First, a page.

Monday, 24 September 2012


We seem to be in a phase of looking at various rule sets at the moment and this week we tried out the "A Good Dusting" set for the Sudan.  The scenario was based on the action at Kirkeban, with an Imperial force under the command of William Earle attempting to capture a village held by the Madhists.  Even though the Imperial forces were outnumbered, Earle had detached a flanking force of three battalions plus all his cavalry to attack the enemy whilst his artillery supported by a few companies of HLI pounded their position and occupied their attention.  It was a high risk strategy given the mobility of the Madhists and their considerable numbers.  To the left centre of the Imperial position was a zariba with two machine guns, a detachment of Naval infantry and the hospital corps; supported by a battalion of Indian infantry.

The Madhists occupied three hills forming a ridge facing the Imperial position.  Their best troops, the Beja, were in the centre, covering the village, whilst the Arab troops covered the flanks.  The Madhists lacked any artillery and had few cavalry.  Initially, their orders were to hold their position and wear down the infidels with rifle fire.

Earle's flanking march did not get off to a good start.  His lead unit, the Light Horse strayed into rifle range and suffered heavy casualties from the Arab riflemen occupying the rocky hill to the right of the Madhist position.  Quickly seeking cover in a palm grove the remaining cavalry dismounted and began to fire at the Arabs, but a combination of the long range, rocky cover and reduced numbers meant that the fire had little or no effect.

In the centre the main Imperial artillery battery, supported by two machine guns was having much more success.  The Zanzibari riflemen suffering more casualties than they were inflicting and one unit fell back and had to rallied by the Madhist commander.  Realising that he needed to relieve the pressure on his centre, the Madhist general ordered his right flank to attack the Imperial zariba.  Although they suffered heavy casualties crossing open ground, Arab rifle  occupied two rocky mounds close to the Imperial front line and began to shoot at the machine gun crews.  Understandably, this 'put them off their game' and the main body of Arab swordsmen  closed in on the Imperial defences.

Inside the zariba, every soldier able to stand was called forward to man the defences as a second body of swordsmen broke cover and headed for them.  A breathing space was gained by the actions of the Indian Army battalion from Bombay.  Their measured volleys drew one of the Madhist groups towards them and then as the range shortened, inflicted such heavy casualties that they never charged home.

The colonel in charge of the zariba had sent a young lieutenant off at the gallop, to inform Earle of the attack and request assistance.  When he received the message, Earle had immediately ordered two battalions to countermarch to support the left flank and ordered the commander of the Egyptian battalion to advance slowly towards the enemy right firing volleys to pin them down.  His cavalry were by now involved in a protracted melee with the Madhist cavalry and he hoped they had enough sense not to set off in a madcap pursuit.

Now came the crisis of the battle.  Seeing the fire from the zariba weakening the Madhist commander ordered forward his Beja troops, sensing that they would reach the Imperial defences before Earle's men could intervene. Covered by the remaining Zanzibari riflemen the mass of fighters surged forward.  The Imperial artillery fire was too weakened by losses to slow down the Mahdists and they crashed into the zariba defences.  Red-coated infantrymen stood shoulder to shoulder with their comrades from the Royal Navy and desperately tried to force the forest of spears back.  But the Madhist tide was relentless and step by step the Imperial troops were forced back into isolated clumps of fighting men.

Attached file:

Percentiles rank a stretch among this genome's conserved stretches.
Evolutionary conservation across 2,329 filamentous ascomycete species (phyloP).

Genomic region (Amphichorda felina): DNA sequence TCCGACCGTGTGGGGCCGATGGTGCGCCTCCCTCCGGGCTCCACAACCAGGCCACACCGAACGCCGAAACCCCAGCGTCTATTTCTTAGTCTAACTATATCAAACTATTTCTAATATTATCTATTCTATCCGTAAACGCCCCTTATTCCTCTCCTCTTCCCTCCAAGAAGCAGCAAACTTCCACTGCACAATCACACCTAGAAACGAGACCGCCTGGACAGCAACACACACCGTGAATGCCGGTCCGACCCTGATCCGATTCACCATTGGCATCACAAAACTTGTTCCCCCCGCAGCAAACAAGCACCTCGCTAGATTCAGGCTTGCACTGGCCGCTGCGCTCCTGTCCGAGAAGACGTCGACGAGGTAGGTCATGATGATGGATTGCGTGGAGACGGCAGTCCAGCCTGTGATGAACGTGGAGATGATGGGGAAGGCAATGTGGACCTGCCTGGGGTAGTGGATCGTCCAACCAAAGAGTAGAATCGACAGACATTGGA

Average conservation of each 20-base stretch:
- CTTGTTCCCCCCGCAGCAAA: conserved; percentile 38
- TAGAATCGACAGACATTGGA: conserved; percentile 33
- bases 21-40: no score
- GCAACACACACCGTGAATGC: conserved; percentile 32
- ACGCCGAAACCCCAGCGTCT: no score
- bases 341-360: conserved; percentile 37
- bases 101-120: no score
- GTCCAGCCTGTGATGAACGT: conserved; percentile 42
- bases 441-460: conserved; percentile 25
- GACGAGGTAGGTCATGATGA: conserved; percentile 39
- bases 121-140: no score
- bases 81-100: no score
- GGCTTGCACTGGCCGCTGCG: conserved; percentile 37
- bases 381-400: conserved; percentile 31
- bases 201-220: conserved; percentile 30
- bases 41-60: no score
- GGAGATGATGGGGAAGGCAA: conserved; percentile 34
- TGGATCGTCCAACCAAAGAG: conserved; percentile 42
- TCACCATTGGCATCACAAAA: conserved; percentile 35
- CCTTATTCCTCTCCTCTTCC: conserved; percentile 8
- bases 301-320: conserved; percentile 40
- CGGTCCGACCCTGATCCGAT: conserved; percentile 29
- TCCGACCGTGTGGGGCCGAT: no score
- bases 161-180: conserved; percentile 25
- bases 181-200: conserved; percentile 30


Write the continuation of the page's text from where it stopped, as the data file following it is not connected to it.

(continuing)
By the time Earle's men reached the zariba it was all over.  The Madhists had pulled back, leaving only the dead and dying.

We found the rules fairly easy to use, but a couple of aspects didn't seem to work well.  Firstly, it seemed no more difficult to shoot deployed gun crews than close order infantry; nor did we find a modifier for shooting at skirmishers.  This meant that the Arab riflemen's fire on the gun crews quickly reduced their effectiveness.   Secondly, the morale (Pluck) test did not get more difficult as losses mounted or rounds of melee were lost.  This enabled the Arab horse to remain in melee with the British cavalry for several moves and allowed the Madhist left flank to redeploy to cover the village.

These results may have been unfamiliarity with the rules or just an example of 'eccentric' dice rolling



  1. I have a copy of these rules but have not yet read them. Your comments seem like serious issues . . . but perhaps you overlooked something (I know that the best time to read a new rule set is right after playing it -- to find out what you did wrong).

    Thank you for your comments and I look forward to your next report on these rules.

    I enjoyed your battle report and the photos too.

    -- Jeff

  2. Good game!

    I have the rules and have played at least two games with them... I too have bought in a casualty modifier for the pluck test as I thought it needed one... the authors view is that if you do the test many times in a game that luck will always play a part.. which is fair enough - if you don't have to do the test then you aren't going to fail! :o)

    The thing I like best is the automated Dervish reaction table - superb - clearly influenced by Gilder....